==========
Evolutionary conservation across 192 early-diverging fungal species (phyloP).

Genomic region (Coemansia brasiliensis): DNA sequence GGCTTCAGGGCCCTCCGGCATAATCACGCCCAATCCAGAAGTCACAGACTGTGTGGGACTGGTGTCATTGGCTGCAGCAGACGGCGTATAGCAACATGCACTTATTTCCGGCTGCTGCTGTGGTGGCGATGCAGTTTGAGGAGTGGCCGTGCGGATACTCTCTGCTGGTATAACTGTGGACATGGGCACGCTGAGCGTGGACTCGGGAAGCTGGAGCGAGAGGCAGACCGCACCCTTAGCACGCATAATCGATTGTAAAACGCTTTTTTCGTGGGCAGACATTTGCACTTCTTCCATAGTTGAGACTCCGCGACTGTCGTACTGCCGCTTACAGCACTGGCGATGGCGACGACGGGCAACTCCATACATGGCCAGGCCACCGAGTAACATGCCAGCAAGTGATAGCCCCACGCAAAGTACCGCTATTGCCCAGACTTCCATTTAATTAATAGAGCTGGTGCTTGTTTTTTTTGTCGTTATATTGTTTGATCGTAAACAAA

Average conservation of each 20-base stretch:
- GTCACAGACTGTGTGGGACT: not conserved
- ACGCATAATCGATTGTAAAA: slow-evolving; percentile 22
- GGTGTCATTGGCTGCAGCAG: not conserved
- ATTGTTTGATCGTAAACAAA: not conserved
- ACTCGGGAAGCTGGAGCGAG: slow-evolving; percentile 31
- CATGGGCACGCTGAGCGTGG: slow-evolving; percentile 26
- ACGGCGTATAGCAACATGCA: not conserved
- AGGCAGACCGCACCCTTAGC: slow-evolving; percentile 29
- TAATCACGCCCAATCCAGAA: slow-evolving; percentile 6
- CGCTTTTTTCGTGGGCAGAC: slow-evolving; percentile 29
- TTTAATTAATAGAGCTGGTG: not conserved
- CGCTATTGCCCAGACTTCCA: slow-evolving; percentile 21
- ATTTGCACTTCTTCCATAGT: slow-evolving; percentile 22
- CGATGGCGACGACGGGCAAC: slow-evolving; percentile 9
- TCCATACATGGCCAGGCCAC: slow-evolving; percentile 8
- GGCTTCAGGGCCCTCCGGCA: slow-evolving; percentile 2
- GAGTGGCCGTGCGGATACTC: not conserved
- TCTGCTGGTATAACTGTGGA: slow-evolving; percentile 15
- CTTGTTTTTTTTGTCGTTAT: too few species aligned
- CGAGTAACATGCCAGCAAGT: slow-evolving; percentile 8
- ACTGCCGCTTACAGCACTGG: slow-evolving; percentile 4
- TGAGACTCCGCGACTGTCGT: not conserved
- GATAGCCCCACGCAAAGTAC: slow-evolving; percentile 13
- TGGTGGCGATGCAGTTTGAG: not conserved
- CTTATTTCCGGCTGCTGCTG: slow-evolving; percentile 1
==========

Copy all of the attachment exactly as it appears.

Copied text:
Evolutionary conservation across 192 early-diverging fungal species (phyloP).

Genomic region (Coemansia brasiliensis): DNA sequence GGCTTCAGGGCCCTCCGGCATAATCACGCCCAATCCAGAAGTCACAGACTGTGTGGGACTGGTGTCATTGGCTGCAGCAGACGGCGTATAGCAACATGCACTTATTTCCGGCTGCTGCTGTGGTGGCGATGCAGTTTGAGGAGTGGCCGTGCGGATACTCTCTGCTGGTATAACTGTGGACATGGGCACGCTGAGCGTGGACTCGGGAAGCTGGAGCGAGAGGCAGACCGCACCCTTAGCACGCATAATCGATTGTAAAACGCTTTTTTCGTGGGCAGACATTTGCACTTCTTCCATAGTTGAGACTCCGCGACTGTCGTACTGCCGCTTACAGCACTGGCGATGGCGACGACGGGCAACTCCATACATGGCCAGGCCACCGAGTAACATGCCAGCAAGTGATAGCCCCACGCAAAGTACCGCTATTGCCCAGACTTCCATTTAATTAATAGAGCTGGTGCTTGTTTTTTTTGTCGTTATATTGTTTGATCGTAAACAAA

Average conservation of each 20-base stretch:
- GTCACAGACTGTGTGGGACT: not conserved
- ACGCATAATCGATTGTAAAA: slow-evolving; percentile 22
- GGTGTCATTGGCTGCAGCAG: not conserved
- ATTGTTTGATCGTAAACAAA: not conserved
- ACTCGGGAAGCTGGAGCGAG: slow-evolving; percentile 31
- CATGGGCACGCTGAGCGTGG: slow-evolving; percentile 26
- ACGGCGTATAGCAACATGCA: not conserved
- AGGCAGACCGCACCCTTAGC: slow-evolving; percentile 29
- TAATCACGCCCAATCCAGAA: slow-evolving; percentile 6
- CGCTTTTTTCGTGGGCAGAC: slow-evolving; percentile 29
- TTTAATTAATAGAGCTGGTG: not conserved
- CGCTATTGCCCAGACTTCCA: slow-evolving; percentile 21
- ATTTGCACTTCTTCCATAGT: slow-evolving; percentile 22
- CGATGGCGACGACGGGCAAC: slow-evolving; percentile 9
- TCCATACATGGCCAGGCCAC: slow-evolving; percentile 8
- GGCTTCAGGGCCCTCCGGCA: slow-evolving; percentile 2
- GAGTGGCCGTGCGGATACTC: not conserved
- TCTGCTGGTATAACTGTGGA: slow-evolving; percentile 15
- CTTGTTTTTTTTGTCGTTAT: too few species aligned
- CGAGTAACATGCCAGCAAGT: slow-evolving; percentile 8
- ACTGCCGCTTACAGCACTGG: slow-evolving; percentile 4
- TGAGACTCCGCGACTGTCGT: not conserved
- GATAGCCCCACGCAAAGTAC: slow-evolving; percentile 13
- TGGTGGCGATGCAGTTTGAG: not conserved
- CTTATTTCCGGCTGCTGCTG: slow-evolving; percentile 1